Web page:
When is a law that benefits all, but limits one, deemed oppressive?

Just interested in your outtakes.



mrpizza
Sat, Apr 13, 2013 4:48am
billsmith: I could care less about the tide of public opinion. I care about GOD's opinion.

What's right isn't always popular, and what's popular isn't always right. I'll DIE for what's right if I have to.

billsmith
Sat, Apr 13, 2013 7:17am
mrpizza: Unless you have your own person burning bush in your backyard, how can you presume to know what god's opinion is on anything?
Keep in mind that when you die for what's right, it is because you are opposing somebody else willing to die (or kill) for what's right.

billsmith
Sat, Apr 13, 2013 7:28am
kavips: Some of you examples prevent people from harming others. Some require people to be responsible for their actions. The rest involve some forcing their will on others.
Nothing benefits all. If you assume society's "representatives" act in the interest of all, you haven't paid attention.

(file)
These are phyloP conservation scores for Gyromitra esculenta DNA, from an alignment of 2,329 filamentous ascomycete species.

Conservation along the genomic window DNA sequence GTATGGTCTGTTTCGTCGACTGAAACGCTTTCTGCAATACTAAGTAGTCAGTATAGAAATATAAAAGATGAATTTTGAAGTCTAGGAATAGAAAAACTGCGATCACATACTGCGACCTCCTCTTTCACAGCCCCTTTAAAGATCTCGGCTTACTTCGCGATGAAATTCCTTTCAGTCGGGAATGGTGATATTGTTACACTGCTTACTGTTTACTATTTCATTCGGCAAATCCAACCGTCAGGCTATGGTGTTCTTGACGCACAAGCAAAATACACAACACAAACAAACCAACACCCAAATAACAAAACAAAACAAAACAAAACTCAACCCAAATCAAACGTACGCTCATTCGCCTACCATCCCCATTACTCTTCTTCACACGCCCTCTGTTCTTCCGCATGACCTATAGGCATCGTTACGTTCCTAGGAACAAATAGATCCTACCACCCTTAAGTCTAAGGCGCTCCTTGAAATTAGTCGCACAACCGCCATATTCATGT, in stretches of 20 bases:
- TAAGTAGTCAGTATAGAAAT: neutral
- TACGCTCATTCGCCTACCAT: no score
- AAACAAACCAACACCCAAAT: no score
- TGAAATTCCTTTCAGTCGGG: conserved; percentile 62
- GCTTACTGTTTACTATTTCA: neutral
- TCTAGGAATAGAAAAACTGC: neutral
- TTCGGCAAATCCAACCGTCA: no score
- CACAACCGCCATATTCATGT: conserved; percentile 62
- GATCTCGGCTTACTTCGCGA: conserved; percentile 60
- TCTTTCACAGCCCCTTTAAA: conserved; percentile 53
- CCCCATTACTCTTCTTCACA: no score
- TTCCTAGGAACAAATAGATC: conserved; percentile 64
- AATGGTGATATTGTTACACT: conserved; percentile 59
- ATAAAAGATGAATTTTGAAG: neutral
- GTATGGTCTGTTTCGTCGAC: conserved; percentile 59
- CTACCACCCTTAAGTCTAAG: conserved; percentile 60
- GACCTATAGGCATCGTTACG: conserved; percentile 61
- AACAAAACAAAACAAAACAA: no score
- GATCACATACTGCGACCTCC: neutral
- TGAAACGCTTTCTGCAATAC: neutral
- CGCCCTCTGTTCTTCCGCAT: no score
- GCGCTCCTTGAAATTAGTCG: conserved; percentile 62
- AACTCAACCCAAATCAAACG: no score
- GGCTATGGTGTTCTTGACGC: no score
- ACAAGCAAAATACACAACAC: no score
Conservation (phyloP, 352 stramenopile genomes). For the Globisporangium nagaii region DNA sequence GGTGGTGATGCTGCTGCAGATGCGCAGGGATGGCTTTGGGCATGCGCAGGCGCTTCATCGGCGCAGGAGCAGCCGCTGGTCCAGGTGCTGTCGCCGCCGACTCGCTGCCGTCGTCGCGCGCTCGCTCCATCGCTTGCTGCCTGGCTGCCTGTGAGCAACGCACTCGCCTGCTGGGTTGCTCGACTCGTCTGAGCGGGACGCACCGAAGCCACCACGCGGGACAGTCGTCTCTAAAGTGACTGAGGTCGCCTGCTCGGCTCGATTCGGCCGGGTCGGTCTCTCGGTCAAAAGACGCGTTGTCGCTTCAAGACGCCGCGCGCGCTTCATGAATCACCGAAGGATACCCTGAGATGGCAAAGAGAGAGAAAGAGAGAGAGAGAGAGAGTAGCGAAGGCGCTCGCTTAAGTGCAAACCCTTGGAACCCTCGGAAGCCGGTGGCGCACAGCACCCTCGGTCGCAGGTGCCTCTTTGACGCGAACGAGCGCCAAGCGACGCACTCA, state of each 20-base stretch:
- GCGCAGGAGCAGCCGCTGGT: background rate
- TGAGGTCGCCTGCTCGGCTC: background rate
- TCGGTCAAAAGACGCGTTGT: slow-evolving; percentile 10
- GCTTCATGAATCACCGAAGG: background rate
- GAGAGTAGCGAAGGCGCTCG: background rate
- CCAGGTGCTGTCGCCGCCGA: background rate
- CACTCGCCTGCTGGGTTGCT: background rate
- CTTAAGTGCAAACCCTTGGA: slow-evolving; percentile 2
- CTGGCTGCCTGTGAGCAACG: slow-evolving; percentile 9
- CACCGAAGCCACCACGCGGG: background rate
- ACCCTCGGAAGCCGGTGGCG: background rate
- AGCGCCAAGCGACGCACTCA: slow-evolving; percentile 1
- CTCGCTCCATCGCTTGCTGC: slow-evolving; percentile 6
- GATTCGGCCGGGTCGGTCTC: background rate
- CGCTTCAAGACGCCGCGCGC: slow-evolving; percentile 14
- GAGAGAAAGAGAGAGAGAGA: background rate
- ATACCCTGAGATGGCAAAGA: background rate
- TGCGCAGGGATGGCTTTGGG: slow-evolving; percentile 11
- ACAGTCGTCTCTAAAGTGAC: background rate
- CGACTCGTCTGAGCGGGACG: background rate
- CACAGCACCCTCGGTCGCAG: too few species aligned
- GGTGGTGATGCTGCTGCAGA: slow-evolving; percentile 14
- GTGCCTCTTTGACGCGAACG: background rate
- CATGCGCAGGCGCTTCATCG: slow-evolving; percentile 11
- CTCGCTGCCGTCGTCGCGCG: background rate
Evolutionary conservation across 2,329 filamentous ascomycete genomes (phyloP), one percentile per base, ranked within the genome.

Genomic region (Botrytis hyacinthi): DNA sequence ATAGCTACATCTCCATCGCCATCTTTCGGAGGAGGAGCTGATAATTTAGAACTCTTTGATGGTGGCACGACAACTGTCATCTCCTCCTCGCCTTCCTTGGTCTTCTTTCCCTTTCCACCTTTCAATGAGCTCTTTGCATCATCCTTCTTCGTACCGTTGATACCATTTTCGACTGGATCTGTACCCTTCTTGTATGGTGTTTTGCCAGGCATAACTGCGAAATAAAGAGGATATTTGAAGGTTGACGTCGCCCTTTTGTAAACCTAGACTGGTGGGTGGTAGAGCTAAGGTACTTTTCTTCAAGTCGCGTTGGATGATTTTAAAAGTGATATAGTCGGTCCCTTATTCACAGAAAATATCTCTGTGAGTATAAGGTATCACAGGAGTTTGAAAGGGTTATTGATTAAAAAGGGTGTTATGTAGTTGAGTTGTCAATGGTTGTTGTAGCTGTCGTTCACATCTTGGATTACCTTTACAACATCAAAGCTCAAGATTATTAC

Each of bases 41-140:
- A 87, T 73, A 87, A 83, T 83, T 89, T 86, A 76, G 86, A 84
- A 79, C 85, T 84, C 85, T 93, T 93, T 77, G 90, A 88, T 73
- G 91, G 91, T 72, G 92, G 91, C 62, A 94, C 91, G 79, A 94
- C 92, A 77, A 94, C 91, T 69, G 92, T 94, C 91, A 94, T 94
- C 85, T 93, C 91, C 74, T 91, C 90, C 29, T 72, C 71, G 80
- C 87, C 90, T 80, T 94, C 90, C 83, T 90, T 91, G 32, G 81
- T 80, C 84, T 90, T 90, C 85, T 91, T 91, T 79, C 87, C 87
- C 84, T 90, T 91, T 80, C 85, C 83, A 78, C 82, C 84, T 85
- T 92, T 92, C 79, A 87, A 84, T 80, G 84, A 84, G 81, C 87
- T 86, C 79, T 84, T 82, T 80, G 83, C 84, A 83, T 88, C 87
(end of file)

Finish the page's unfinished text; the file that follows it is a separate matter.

You really don't get the libertarian philosophy. Fine. But please don't put words into the mouths of libertarians. Your argument is essentially authoritarian and I doubt that's what you intend.

mrpizza
Sat, Apr 13, 2013 10:46am
billsmith: I don't need a burning bush. I have God's written word, the bible, which has sold more copies than all the books ever written throughout the history of man.

billsmith
Sat, Apr 13, 2013 11:15am
mrpizza: Are you really going to base what's right on number of copies sold? In that case Gone With The Wind is right about slavery and the Civil War (and about as far removed from the actual events as the gospels are from Jesus).

And all those people who bought Bibles or got them free got very different ideas about what's right. They all quote the Bible and they are all ready to die (or kill) for what they think is right. What makes you think your idea of what's right is really what's right? What even makes you think there is such a thing as absolute right (or wrong)?

The Bible is like ink blots. You see whatever you want in them.


mrpizza
Sun, Apr 14, 2013 2:17am